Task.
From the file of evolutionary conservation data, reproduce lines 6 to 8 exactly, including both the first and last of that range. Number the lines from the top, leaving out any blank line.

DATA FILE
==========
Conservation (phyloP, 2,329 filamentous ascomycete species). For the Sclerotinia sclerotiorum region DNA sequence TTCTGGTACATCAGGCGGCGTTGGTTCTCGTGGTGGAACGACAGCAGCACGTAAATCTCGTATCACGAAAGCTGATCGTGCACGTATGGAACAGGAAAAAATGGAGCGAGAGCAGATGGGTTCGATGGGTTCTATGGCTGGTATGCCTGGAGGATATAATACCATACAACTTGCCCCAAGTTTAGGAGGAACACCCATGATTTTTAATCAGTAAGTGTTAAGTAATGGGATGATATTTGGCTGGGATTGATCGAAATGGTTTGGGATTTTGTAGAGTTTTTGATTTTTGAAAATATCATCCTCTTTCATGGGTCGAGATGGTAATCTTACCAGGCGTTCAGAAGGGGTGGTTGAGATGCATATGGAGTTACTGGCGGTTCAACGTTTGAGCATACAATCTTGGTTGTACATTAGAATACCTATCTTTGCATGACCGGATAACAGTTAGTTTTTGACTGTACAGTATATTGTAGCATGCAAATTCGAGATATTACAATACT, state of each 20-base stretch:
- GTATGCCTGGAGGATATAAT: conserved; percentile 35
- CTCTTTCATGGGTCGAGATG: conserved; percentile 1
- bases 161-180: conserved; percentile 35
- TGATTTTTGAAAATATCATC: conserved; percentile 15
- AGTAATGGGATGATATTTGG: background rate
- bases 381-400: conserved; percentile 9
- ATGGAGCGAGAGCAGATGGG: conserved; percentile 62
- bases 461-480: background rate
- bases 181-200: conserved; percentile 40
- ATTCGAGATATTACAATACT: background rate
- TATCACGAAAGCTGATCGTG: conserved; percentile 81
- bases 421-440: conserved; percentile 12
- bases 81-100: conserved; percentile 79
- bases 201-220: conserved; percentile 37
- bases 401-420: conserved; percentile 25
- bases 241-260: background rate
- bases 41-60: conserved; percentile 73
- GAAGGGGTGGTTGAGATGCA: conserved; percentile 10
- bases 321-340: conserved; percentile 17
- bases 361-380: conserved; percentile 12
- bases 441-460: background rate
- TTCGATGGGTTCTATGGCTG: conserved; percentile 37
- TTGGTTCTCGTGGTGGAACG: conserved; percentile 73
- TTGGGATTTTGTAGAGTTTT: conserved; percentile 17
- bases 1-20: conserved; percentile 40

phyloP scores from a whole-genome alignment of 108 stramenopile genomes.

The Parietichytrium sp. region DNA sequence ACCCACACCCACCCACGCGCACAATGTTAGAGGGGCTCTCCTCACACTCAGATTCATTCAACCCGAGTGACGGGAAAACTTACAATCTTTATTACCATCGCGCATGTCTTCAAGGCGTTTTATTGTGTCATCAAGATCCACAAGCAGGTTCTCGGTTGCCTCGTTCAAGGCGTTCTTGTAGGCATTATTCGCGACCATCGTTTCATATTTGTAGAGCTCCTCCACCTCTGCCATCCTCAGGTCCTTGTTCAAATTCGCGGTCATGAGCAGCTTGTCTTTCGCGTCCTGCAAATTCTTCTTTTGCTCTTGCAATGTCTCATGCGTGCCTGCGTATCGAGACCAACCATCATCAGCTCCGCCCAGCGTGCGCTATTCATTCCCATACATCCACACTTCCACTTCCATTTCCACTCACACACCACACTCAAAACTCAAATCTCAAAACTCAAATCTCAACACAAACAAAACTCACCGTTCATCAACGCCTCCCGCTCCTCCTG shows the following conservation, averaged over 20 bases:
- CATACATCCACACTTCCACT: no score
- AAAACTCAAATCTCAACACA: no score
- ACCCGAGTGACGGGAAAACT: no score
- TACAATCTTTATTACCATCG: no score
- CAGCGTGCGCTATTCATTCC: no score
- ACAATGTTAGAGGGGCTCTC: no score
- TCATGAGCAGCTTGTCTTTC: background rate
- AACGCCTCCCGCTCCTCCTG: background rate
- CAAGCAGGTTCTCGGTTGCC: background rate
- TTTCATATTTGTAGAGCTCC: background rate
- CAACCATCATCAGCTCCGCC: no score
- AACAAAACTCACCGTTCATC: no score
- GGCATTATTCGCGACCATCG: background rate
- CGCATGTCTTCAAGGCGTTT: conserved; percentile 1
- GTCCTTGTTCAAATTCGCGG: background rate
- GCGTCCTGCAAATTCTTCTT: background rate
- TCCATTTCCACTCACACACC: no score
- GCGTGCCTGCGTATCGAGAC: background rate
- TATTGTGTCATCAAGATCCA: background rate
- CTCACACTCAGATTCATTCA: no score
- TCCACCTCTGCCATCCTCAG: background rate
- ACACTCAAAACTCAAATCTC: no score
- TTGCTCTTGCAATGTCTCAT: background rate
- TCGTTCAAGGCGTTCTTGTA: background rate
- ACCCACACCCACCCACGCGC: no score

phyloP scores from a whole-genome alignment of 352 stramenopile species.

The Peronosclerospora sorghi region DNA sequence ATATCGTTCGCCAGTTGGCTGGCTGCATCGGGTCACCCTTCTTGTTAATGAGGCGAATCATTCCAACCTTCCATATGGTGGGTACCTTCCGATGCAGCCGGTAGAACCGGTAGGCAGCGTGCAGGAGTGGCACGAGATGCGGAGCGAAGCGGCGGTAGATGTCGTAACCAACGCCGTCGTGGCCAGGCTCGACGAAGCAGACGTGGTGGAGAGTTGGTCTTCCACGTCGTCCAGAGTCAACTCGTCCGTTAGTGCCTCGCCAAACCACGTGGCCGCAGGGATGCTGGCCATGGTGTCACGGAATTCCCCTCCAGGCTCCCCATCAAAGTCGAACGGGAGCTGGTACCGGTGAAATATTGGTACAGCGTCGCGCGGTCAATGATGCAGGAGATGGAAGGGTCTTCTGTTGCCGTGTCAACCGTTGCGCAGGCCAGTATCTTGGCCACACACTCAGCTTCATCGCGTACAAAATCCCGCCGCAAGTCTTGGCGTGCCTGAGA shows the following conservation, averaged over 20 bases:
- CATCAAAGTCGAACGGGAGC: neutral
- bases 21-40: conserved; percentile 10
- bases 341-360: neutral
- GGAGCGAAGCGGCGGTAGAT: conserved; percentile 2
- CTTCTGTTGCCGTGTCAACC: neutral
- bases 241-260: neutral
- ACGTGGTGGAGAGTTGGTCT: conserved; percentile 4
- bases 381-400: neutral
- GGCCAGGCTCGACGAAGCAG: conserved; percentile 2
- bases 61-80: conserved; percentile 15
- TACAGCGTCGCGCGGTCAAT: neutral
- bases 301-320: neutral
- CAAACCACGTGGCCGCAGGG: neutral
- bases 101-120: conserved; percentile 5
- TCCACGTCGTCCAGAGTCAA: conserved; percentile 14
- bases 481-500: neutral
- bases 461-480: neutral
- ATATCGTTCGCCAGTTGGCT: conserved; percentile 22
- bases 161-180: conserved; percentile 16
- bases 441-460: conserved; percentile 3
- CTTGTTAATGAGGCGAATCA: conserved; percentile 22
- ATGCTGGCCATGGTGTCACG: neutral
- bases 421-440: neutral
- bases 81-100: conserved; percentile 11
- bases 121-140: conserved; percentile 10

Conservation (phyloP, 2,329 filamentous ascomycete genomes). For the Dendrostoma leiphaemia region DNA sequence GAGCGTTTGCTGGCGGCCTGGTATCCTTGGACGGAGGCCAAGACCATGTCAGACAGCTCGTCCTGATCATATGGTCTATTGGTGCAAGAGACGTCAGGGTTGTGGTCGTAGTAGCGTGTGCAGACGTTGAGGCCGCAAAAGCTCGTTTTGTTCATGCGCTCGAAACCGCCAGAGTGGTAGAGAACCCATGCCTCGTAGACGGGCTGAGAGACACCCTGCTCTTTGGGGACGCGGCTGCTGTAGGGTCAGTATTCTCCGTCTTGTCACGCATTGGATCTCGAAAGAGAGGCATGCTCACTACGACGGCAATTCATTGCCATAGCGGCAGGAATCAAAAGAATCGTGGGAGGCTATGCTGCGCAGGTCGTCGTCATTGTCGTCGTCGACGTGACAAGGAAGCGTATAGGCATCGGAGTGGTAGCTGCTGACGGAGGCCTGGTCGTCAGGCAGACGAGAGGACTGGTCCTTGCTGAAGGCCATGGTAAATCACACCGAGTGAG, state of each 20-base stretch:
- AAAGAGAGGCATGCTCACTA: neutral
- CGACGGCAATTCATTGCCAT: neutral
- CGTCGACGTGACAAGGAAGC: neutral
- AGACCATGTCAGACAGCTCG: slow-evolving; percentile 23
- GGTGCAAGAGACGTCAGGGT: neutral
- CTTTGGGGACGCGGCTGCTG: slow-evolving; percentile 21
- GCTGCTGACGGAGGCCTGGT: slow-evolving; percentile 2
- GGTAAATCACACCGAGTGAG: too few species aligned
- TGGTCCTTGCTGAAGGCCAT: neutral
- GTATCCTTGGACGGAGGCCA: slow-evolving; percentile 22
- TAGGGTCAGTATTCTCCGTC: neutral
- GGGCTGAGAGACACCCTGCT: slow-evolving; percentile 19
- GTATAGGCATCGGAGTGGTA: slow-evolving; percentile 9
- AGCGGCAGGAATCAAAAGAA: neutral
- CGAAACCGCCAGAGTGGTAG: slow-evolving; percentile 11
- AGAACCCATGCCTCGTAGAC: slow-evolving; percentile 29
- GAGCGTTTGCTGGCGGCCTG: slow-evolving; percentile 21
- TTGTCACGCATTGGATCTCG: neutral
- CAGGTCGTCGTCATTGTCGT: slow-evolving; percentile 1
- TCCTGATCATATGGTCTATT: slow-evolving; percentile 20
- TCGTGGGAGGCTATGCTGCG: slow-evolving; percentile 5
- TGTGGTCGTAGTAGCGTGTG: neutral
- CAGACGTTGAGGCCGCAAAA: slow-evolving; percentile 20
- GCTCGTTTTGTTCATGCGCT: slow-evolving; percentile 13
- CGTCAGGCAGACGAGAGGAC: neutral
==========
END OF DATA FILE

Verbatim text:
- AGTAATGGGATGATATTTGG: background rate
- bases 381-400: conserved; percentile 9
- ATGGAGCGAGAGCAGATGGG: conserved; percentile 62